In a recent discussion with Nico Uys, subject-matter expert, consultant and biological distributor (, I learnt that soil health is foundational if great crops are to be realised. He explained that soil is not an inert, lifeless growing medium, which some modern farming tends to represent, but rather a living, dynamic and ever-changing complete environment. He suggested that soils highly fertile from a crop productivity perspective are also lively from a biological point of view. Apparently, some microbiologists now believe that 80% of soil nutrient functions are essentially controlled by microbes which cooperatively function such that the soil reaches its full potential and resists degradation. These microbes provide a full range of functions (especially nutrient, carbon and water-cycling) in such a way that they maintain the soil’s capacity into the future.

In essence, the following is enhanced:

• The yield per hectare
• Carbon levels relatively close to the limits set by soil type and climate
• Little leakage of nutrients from the ecosystem
• Biological and agricultural productivity relatively close to the limits set by the soil environment and climate
• Only geological rates of erosion
• No accumulation of contaminants
• The ecosystem does not rely excessively on the inputs of fossil energy

In other words, your produce looks better, tastes better, has the right texture and colour and the yield of this good quality produce is larger. You, furthermore, have to irrigate less, you will experience less pests and the soil becomes a sustainable fertile bed for future growth. Yes, there are other factors to be considered (like seed quality, invasion of alien species, etc.), but the emphasis seems to be on the preparation of the soil.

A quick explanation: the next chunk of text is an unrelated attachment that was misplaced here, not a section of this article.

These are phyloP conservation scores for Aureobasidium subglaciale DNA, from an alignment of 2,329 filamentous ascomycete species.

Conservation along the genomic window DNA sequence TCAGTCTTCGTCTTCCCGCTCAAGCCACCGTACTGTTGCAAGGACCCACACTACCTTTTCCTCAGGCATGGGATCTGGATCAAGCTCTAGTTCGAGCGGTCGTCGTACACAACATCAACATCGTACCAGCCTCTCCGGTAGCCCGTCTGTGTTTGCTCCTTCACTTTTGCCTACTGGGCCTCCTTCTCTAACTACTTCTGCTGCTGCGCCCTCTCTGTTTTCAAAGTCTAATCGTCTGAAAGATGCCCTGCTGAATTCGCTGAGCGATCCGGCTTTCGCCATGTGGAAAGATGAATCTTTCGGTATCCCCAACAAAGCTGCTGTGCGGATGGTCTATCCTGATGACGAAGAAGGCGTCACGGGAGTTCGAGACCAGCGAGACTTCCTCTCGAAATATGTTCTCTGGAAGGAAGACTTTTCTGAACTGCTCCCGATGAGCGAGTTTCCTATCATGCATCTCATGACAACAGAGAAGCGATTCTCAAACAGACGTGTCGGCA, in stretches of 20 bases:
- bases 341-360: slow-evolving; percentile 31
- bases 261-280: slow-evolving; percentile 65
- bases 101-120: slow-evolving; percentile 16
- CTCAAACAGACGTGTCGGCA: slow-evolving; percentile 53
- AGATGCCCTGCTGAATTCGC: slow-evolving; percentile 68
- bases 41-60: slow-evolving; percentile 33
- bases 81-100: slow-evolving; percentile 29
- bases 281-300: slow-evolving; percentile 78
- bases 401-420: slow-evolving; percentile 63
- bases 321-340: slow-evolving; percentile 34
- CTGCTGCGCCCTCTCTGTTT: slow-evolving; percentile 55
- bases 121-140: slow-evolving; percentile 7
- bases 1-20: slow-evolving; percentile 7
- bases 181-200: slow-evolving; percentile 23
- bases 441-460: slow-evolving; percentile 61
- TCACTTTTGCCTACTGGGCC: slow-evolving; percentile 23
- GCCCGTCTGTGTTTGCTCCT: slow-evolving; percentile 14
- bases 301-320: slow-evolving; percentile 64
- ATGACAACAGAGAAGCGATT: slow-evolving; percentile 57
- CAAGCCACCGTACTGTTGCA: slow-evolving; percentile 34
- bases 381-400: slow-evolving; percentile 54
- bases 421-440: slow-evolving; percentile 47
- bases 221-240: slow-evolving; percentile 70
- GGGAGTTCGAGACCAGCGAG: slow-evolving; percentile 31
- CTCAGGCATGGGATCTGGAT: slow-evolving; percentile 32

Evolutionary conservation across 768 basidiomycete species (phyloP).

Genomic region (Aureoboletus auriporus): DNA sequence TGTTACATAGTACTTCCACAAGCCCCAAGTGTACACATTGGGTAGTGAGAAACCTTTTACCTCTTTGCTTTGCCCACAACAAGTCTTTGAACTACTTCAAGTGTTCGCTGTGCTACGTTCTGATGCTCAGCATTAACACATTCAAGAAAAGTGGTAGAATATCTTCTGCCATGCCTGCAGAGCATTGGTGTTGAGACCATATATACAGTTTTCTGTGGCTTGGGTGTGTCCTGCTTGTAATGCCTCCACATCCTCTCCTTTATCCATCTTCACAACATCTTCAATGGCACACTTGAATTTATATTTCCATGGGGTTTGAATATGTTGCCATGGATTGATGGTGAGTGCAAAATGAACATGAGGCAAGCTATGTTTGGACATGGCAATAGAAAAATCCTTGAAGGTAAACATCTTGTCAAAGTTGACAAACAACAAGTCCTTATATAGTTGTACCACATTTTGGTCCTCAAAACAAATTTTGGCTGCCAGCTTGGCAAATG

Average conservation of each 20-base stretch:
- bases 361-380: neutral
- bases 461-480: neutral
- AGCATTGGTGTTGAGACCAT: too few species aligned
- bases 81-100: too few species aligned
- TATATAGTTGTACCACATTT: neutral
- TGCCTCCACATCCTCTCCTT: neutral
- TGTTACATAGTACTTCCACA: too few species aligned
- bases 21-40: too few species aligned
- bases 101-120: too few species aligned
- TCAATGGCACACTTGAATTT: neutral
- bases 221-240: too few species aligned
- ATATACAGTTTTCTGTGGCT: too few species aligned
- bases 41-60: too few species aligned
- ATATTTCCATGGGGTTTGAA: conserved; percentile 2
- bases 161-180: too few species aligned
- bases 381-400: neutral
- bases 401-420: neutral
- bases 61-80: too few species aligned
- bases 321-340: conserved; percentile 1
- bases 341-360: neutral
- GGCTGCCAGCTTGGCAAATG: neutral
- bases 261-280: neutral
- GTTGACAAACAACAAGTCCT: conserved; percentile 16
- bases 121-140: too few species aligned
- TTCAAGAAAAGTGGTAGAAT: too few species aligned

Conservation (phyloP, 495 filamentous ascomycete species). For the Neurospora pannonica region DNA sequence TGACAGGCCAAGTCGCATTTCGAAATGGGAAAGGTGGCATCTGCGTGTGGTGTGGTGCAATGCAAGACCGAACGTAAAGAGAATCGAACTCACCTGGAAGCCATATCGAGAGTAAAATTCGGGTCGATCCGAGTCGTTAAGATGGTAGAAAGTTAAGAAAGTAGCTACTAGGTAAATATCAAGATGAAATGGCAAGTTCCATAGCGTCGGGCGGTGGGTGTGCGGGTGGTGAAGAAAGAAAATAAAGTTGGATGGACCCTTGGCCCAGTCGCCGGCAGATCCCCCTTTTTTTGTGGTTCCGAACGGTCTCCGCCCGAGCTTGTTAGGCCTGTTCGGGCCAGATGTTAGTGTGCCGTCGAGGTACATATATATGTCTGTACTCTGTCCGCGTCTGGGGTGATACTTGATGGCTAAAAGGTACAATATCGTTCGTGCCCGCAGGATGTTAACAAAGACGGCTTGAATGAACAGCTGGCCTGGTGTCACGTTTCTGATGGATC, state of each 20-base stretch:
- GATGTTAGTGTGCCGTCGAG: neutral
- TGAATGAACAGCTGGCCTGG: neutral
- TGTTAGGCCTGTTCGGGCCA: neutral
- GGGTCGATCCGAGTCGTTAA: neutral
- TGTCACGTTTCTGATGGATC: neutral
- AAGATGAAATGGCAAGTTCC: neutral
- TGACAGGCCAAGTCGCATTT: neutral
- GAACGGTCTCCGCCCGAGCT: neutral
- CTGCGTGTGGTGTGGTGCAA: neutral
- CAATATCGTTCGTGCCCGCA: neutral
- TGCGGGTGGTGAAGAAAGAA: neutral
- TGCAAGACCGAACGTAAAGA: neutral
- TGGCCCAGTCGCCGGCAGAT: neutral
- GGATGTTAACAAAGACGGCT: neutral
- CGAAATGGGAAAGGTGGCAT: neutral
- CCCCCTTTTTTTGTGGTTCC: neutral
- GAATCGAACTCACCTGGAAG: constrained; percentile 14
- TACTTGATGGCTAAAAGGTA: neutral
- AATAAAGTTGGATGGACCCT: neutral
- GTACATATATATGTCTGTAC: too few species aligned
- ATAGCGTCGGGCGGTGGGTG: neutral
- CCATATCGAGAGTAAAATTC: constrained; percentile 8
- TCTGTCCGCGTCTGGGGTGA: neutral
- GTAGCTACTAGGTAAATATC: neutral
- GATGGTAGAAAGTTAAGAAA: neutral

An organisation, likewise, needs a healthy environment for real and sustainable growth to be realised:

1. Soil health – a set of foundational values, owned by all employees, constantly demonstrated by all in leadership (consistent manager behaviour) and used to govern all decisions that are made. This “values foundation” is embedded in and develops the brand and should be experienced by all the customers.

2. Additional ingredients – added stimuli to promote growth. Like microbes work together to provide a full range of functions to maintain soil capacity, so organisational leadership needs to provide training, coaching and the right resources for all employees to enable a forward-looking, solution-finding and innovative growing environment.

3. Keeping the pests at bay – dismantling any forms of bureaucracy and internal politics that hinder the organisation from flourishing. Selfishness or behaviours not aligned to corporate values should be addressed immediately, particularly if these behaviours are noticeable at senior levels.

4. Collaboration – teams cooperatively functioning (just like microbes) to provide a full range of products, foster new ideas and build capacity for the future.

To avoid entropy and degradation, all organisations need regular health checks, the right vitamins and doses of energy focused on establishing a healthy environment. This healthy environment provides a context for growth and development.


Free To Grow offers the Work & Life Engagement Survey to measure organisational health

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